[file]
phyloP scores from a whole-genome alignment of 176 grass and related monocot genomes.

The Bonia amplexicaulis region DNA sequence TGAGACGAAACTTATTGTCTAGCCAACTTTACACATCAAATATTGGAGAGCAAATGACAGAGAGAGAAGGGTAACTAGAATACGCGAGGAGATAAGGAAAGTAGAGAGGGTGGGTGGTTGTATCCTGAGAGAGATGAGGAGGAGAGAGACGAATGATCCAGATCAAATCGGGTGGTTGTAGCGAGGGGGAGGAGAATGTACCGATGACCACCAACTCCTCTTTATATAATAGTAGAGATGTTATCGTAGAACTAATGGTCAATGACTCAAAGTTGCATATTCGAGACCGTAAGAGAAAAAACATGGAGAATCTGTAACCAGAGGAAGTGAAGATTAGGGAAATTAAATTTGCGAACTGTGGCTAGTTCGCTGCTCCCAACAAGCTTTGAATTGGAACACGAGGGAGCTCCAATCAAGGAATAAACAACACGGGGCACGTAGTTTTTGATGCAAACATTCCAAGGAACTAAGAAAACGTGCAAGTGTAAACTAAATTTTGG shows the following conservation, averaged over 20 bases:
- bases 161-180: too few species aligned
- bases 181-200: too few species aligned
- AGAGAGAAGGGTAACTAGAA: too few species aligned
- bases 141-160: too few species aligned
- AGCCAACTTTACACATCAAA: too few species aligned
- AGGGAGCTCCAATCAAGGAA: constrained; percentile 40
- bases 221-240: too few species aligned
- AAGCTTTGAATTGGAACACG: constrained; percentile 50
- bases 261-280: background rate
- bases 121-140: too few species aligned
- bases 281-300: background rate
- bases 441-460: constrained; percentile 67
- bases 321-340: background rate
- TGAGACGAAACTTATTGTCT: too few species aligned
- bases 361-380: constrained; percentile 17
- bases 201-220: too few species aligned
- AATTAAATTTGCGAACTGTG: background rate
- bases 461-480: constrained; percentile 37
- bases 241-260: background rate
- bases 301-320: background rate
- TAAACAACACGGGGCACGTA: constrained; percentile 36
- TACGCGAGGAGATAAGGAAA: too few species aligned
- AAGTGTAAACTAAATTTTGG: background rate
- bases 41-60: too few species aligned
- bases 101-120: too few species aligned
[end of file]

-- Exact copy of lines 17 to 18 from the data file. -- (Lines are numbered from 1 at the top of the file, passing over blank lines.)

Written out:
- bases 361-380: constrained; percentile 17
- bases 201-220: too few species aligned